What is Back-End Payment Processing 

Let’s go back to the record store. After the customer inserts their card, the payment gets processed, and your point of sale system tells you the payment has been accepted. What happened in the moments before the sale was accepted? The remaining steps of payment processing are referred to as back-end processing. 

Essentially, the back-end process concerns the transmission of the sale data to the card network, the issuing bank, and the acquiring bank in any given transaction.  We'll review how each component plays a role. 

Payment Networks

Card Networks 

Card networks refer to the type of debit or credit card the customer uses. Examples of card networks included Visa® and Mastercard®. Each card network charges a fee to the issuing and acquiring banks to process the transaction.

Issuing Banks

The issuing bank is the bank of the cardholder. The issuing bank will have to verify that the cardholder has enough funds to complete the transaction with the card network. 

Acquiring Banks

The acquiring bank is the bank of the merchant. Once the card network has verified the cardholder’s funds, the card network sends the authorization to transfer the fund into the merchant’s bank. 

How Front-End and Back-End Processing Work Together 

Now that we’ve laid out the basics of front-end and back-end payment processing, let’s review the steps of the entire payment process:

  1. Your customer starts the transaction by selecting an item or service to purchase
  2. Your POS system collects the customer’s information and passes it to the merchant’s payment gateway
  3. The payment gateway encrypts the information is then sent to the payment processor 
  4. The processor secures the information and sends it to the customer’s card network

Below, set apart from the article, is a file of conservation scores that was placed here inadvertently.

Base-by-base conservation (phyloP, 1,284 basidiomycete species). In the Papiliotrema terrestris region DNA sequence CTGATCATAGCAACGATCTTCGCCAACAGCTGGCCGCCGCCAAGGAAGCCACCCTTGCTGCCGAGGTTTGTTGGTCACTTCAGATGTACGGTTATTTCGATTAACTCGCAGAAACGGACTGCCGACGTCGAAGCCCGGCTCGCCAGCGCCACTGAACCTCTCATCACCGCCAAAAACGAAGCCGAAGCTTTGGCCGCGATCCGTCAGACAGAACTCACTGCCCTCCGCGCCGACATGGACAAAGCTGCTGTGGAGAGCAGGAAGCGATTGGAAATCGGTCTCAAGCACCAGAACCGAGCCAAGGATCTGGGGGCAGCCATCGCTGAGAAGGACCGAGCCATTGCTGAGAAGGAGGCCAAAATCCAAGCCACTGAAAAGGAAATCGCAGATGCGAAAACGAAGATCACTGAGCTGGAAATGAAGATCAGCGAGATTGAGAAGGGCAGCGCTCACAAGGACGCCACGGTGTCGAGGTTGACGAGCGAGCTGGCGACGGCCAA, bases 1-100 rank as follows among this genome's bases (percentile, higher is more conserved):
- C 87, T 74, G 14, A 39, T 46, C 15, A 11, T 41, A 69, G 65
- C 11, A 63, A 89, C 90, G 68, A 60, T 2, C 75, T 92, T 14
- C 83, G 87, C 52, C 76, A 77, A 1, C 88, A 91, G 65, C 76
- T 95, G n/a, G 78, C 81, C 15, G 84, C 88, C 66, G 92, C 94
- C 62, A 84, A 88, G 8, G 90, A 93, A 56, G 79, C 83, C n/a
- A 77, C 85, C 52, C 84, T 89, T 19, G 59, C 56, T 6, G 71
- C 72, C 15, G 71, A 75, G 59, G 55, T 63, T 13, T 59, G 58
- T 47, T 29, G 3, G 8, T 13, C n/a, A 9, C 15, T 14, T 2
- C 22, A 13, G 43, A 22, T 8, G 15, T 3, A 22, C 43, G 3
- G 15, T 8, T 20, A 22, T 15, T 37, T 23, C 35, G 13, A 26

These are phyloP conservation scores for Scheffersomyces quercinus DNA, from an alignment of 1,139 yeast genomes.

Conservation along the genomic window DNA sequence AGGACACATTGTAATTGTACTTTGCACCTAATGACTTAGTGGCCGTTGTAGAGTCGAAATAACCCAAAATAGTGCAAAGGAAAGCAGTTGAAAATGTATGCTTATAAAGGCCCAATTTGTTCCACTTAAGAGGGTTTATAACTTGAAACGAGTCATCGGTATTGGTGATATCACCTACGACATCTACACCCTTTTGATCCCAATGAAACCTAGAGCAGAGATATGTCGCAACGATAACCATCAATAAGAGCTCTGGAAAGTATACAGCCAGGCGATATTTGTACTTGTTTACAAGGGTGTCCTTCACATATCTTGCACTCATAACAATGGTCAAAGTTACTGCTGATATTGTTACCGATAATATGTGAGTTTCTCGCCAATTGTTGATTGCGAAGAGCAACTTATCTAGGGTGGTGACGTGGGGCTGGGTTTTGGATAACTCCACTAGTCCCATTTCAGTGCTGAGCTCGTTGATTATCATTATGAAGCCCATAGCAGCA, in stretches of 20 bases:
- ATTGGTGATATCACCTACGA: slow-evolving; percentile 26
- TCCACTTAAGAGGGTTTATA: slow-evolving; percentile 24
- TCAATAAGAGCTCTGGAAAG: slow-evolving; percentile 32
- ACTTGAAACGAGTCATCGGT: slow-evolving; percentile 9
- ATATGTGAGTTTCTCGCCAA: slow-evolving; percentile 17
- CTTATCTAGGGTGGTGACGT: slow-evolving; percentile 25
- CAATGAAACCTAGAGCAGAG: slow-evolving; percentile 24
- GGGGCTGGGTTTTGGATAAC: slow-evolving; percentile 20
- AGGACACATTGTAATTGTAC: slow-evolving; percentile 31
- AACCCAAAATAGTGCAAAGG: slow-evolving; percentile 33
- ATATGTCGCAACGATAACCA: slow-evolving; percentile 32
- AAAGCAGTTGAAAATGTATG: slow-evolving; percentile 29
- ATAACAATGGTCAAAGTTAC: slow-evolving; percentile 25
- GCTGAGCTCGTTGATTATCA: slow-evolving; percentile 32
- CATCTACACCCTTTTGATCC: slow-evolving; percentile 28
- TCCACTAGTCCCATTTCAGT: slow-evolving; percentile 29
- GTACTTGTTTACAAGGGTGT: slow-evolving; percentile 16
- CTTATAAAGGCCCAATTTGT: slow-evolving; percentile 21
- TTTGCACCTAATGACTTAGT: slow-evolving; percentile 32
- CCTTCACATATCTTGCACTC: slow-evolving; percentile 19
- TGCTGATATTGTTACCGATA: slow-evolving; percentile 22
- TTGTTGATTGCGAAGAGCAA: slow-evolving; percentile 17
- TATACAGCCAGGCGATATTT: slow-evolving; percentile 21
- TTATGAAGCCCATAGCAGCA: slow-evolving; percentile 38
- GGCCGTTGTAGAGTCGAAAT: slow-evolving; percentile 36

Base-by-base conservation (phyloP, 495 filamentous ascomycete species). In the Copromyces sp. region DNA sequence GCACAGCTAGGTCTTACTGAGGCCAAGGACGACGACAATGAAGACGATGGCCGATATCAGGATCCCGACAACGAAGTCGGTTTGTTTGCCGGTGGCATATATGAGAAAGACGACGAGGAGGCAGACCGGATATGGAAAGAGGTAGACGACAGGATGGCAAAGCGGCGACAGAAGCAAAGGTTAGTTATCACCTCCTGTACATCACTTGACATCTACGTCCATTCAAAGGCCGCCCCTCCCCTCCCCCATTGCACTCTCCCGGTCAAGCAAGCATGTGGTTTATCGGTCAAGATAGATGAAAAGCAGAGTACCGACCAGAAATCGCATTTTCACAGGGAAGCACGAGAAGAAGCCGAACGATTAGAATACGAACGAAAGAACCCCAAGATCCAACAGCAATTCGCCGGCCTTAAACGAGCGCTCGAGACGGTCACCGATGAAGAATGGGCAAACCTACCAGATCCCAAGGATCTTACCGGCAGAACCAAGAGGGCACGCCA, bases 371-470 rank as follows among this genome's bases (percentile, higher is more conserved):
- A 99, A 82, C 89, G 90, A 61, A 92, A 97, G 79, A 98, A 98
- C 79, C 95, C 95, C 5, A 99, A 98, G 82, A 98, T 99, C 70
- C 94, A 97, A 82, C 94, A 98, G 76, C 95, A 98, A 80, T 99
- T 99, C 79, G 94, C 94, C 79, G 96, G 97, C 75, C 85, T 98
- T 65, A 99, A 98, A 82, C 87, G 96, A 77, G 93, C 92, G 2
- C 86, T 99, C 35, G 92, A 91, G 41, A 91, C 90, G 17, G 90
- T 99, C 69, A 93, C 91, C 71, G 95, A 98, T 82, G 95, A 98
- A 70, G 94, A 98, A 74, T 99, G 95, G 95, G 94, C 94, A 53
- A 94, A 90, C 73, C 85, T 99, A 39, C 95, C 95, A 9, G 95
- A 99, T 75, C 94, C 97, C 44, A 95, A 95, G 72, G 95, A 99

5. The card network reaches out to the issuing bank to verify the funds
  6. The issuing bank then sends an authorization request to your card network
  7. Your card network sends the authorization to your bank 
  8. Your bank forwards the verification back to you, the merchant 
  9. Finally, your POS system tells you the sale has been approved or declined

And these nine steps only take about 2-3 seconds to complete! Steps 1 to 3 would be an example of front-end processing, whereas steps 4 to 9 would be considered parts of back-end processing.

All that information going through those different channels is streamlined to get you back to running other aspects of your business. It would be quite laborious and time-consuming to conduct all those steps without a competent, efficient, and secure payment processing partner. 

How Merchant Services Can Help

We’ve established that payment gateways and payment processors are integral to electronic transactions. Both are solutions offered by merchant services companies that allow merchants to streamline their businesses. It’s best to find a merchant services provider that offers payment gateways and payment processing solutions tailor-made to your needs. 

 When shopping around for your merchant service provider, consider reaching out to Electronic Merchant Systems for your payment processing solutions. With a 4.7/5 Google Reviews rating and 1,000+ customer reviews, merchants across the country rely on our expertise to help them thrive and continue building their business. 

To get started, download the free Whitepaper below!